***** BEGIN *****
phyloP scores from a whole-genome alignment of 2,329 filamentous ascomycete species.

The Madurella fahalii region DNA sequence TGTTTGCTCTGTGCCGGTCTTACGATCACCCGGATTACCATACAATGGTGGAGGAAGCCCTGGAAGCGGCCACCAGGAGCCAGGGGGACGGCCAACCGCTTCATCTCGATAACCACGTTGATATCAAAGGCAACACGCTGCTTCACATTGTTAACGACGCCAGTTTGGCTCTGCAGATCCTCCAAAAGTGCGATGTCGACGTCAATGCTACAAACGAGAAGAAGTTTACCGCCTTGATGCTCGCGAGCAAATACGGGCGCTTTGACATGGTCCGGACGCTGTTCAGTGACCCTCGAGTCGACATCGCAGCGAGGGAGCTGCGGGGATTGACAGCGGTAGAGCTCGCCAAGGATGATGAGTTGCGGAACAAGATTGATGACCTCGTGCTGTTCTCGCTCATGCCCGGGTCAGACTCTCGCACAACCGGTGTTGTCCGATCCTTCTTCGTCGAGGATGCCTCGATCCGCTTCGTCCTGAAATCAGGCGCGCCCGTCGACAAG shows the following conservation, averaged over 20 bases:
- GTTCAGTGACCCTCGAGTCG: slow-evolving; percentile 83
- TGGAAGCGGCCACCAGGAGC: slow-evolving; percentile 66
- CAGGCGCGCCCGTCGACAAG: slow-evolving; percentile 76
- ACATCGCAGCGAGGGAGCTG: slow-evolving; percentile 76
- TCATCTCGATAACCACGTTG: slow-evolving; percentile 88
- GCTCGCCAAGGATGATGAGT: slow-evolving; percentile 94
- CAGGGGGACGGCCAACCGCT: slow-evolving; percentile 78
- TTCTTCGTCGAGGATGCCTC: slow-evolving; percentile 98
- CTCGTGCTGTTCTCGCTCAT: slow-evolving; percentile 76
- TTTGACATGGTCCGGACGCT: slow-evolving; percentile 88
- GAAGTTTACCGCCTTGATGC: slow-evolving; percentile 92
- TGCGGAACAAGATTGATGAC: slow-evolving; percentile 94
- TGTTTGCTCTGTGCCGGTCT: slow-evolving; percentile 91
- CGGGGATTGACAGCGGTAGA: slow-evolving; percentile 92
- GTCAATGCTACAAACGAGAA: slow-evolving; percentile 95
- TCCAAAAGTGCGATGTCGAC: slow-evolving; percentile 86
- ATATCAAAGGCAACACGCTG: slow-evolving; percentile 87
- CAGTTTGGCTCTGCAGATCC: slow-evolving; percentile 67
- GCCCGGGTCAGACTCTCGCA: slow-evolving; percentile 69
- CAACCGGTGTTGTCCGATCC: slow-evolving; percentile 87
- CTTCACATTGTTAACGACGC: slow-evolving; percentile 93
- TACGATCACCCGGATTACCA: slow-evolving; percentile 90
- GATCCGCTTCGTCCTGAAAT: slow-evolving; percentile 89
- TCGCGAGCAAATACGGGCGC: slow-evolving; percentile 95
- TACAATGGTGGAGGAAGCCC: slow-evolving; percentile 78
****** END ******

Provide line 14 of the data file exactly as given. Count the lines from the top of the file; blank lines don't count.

- TGCGGAACAAGATTGATGAC: slow-evolving; percentile 94